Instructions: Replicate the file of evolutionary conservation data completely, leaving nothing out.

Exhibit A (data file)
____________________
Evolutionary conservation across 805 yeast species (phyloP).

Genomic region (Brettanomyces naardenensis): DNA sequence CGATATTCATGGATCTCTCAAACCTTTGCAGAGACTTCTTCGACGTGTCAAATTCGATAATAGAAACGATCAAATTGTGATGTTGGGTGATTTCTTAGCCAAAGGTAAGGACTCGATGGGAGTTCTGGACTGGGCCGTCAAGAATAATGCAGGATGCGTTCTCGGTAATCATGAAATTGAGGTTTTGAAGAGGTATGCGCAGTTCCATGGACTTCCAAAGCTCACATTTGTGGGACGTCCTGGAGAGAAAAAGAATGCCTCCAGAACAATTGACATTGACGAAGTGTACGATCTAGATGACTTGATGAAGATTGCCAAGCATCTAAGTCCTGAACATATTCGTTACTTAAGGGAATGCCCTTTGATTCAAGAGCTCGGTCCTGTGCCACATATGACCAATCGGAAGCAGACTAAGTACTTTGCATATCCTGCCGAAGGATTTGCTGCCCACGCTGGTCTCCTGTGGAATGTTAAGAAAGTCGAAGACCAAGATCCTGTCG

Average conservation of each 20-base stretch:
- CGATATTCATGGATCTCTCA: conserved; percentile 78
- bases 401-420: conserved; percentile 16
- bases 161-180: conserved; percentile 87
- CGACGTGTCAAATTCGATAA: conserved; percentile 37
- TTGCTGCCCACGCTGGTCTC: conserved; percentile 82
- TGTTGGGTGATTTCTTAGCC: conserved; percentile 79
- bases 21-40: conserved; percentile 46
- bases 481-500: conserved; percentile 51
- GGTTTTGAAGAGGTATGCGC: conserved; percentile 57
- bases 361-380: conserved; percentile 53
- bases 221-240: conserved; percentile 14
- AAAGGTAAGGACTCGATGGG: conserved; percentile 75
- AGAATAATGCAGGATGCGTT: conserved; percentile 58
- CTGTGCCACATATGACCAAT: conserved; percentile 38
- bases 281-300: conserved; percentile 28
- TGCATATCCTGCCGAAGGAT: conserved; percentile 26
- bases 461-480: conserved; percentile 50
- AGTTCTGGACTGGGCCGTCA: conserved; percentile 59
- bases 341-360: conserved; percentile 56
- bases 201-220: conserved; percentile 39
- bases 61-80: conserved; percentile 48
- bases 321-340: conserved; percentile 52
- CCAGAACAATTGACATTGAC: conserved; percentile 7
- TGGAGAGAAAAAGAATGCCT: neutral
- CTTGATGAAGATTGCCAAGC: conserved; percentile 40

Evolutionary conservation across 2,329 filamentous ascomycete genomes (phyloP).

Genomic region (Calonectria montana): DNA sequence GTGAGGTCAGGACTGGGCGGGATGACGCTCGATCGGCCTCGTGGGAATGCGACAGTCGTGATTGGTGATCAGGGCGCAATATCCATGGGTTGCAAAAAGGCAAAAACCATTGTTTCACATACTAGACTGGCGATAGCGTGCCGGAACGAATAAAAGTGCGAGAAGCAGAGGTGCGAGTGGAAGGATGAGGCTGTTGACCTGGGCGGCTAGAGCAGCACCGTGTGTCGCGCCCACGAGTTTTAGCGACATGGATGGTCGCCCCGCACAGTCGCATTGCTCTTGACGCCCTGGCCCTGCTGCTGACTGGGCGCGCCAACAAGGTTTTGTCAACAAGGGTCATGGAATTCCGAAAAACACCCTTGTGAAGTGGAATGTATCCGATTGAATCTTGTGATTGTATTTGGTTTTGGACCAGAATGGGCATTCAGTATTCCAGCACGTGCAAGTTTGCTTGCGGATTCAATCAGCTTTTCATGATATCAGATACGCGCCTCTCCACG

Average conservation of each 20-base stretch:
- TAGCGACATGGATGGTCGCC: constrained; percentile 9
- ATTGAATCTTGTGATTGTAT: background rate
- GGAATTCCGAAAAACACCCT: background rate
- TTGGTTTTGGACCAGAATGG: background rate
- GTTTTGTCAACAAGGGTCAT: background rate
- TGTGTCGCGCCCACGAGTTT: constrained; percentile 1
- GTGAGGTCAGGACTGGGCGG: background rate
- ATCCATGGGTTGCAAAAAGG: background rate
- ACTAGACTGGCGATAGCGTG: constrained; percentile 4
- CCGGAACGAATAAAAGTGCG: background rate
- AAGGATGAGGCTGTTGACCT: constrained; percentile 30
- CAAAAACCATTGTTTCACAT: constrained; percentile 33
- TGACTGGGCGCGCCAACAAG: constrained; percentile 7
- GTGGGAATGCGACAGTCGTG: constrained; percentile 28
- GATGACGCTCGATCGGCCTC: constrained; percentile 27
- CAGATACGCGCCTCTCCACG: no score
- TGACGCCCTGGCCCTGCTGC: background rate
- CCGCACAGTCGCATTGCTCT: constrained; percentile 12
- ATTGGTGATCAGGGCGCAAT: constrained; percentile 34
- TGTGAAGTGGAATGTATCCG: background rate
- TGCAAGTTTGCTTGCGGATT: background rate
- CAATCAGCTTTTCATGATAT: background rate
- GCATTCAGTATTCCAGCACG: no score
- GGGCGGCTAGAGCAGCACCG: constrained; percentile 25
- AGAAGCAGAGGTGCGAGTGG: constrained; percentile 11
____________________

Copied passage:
Evolutionary conservation across 805 yeast species (phyloP).

Genomic region (Brettanomyces naardenensis): DNA sequence CGATATTCATGGATCTCTCAAACCTTTGCAGAGACTTCTTCGACGTGTCAAATTCGATAATAGAAACGATCAAATTGTGATGTTGGGTGATTTCTTAGCCAAAGGTAAGGACTCGATGGGAGTTCTGGACTGGGCCGTCAAGAATAATGCAGGATGCGTTCTCGGTAATCATGAAATTGAGGTTTTGAAGAGGTATGCGCAGTTCCATGGACTTCCAAAGCTCACATTTGTGGGACGTCCTGGAGAGAAAAAGAATGCCTCCAGAACAATTGACATTGACGAAGTGTACGATCTAGATGACTTGATGAAGATTGCCAAGCATCTAAGTCCTGAACATATTCGTTACTTAAGGGAATGCCCTTTGATTCAAGAGCTCGGTCCTGTGCCACATATGACCAATCGGAAGCAGACTAAGTACTTTGCATATCCTGCCGAAGGATTTGCTGCCCACGCTGGTCTCCTGTGGAATGTTAAGAAAGTCGAAGACCAAGATCCTGTCG

Average conservation of each 20-base stretch:
- CGATATTCATGGATCTCTCA: conserved; percentile 78
- bases 401-420: conserved; percentile 16
- bases 161-180: conserved; percentile 87
- CGACGTGTCAAATTCGATAA: conserved; percentile 37
- TTGCTGCCCACGCTGGTCTC: conserved; percentile 82
- TGTTGGGTGATTTCTTAGCC: conserved; percentile 79
- bases 21-40: conserved; percentile 46
- bases 481-500: conserved; percentile 51
- GGTTTTGAAGAGGTATGCGC: conserved; percentile 57
- bases 361-380: conserved; percentile 53
- bases 221-240: conserved; percentile 14
- AAAGGTAAGGACTCGATGGG: conserved; percentile 75
- AGAATAATGCAGGATGCGTT: conserved; percentile 58
- CTGTGCCACATATGACCAAT: conserved; percentile 38
- bases 281-300: conserved; percentile 28
- TGCATATCCTGCCGAAGGAT: conserved; percentile 26
- bases 461-480: conserved; percentile 50
- AGTTCTGGACTGGGCCGTCA: conserved; percentile 59
- bases 341-360: conserved; percentile 56
- bases 201-220: conserved; percentile 39
- bases 61-80: conserved; percentile 48
- bases 321-340: conserved; percentile 52
- CCAGAACAATTGACATTGAC: conserved; percentile 7
- TGGAGAGAAAAAGAATGCCT: neutral
- CTTGATGAAGATTGCCAAGC: conserved; percentile 40

Evolutionary conservation across 2,329 filamentous ascomycete genomes (phyloP).

Genomic region (Calonectria montana): DNA sequence GTGAGGTCAGGACTGGGCGGGATGACGCTCGATCGGCCTCGTGGGAATGCGACAGTCGTGATTGGTGATCAGGGCGCAATATCCATGGGTTGCAAAAAGGCAAAAACCATTGTTTCACATACTAGACTGGCGATAGCGTGCCGGAACGAATAAAAGTGCGAGAAGCAGAGGTGCGAGTGGAAGGATGAGGCTGTTGACCTGGGCGGCTAGAGCAGCACCGTGTGTCGCGCCCACGAGTTTTAGCGACATGGATGGTCGCCCCGCACAGTCGCATTGCTCTTGACGCCCTGGCCCTGCTGCTGACTGGGCGCGCCAACAAGGTTTTGTCAACAAGGGTCATGGAATTCCGAAAAACACCCTTGTGAAGTGGAATGTATCCGATTGAATCTTGTGATTGTATTTGGTTTTGGACCAGAATGGGCATTCAGTATTCCAGCACGTGCAAGTTTGCTTGCGGATTCAATCAGCTTTTCATGATATCAGATACGCGCCTCTCCACG

Average conservation of each 20-base stretch:
- TAGCGACATGGATGGTCGCC: constrained; percentile 9
- ATTGAATCTTGTGATTGTAT: background rate
- GGAATTCCGAAAAACACCCT: background rate
- TTGGTTTTGGACCAGAATGG: background rate
- GTTTTGTCAACAAGGGTCAT: background rate
- TGTGTCGCGCCCACGAGTTT: constrained; percentile 1
- GTGAGGTCAGGACTGGGCGG: background rate
- ATCCATGGGTTGCAAAAAGG: background rate
- ACTAGACTGGCGATAGCGTG: constrained; percentile 4
- CCGGAACGAATAAAAGTGCG: background rate
- AAGGATGAGGCTGTTGACCT: constrained; percentile 30
- CAAAAACCATTGTTTCACAT: constrained; percentile 33
- TGACTGGGCGCGCCAACAAG: constrained; percentile 7
- GTGGGAATGCGACAGTCGTG: constrained; percentile 28
- GATGACGCTCGATCGGCCTC: constrained; percentile 27
- CAGATACGCGCCTCTCCACG: no score
- TGACGCCCTGGCCCTGCTGC: background rate
- CCGCACAGTCGCATTGCTCT: constrained; percentile 12
- ATTGGTGATCAGGGCGCAAT: constrained; percentile 34
- TGTGAAGTGGAATGTATCCG: background rate
- TGCAAGTTTGCTTGCGGATT: background rate
- CAATCAGCTTTTCATGATAT: background rate
- GCATTCAGTATTCCAGCACG: no score
- GGGCGGCTAGAGCAGCACCG: constrained; percentile 25
- AGAAGCAGAGGTGCGAGTGG: constrained; percentile 11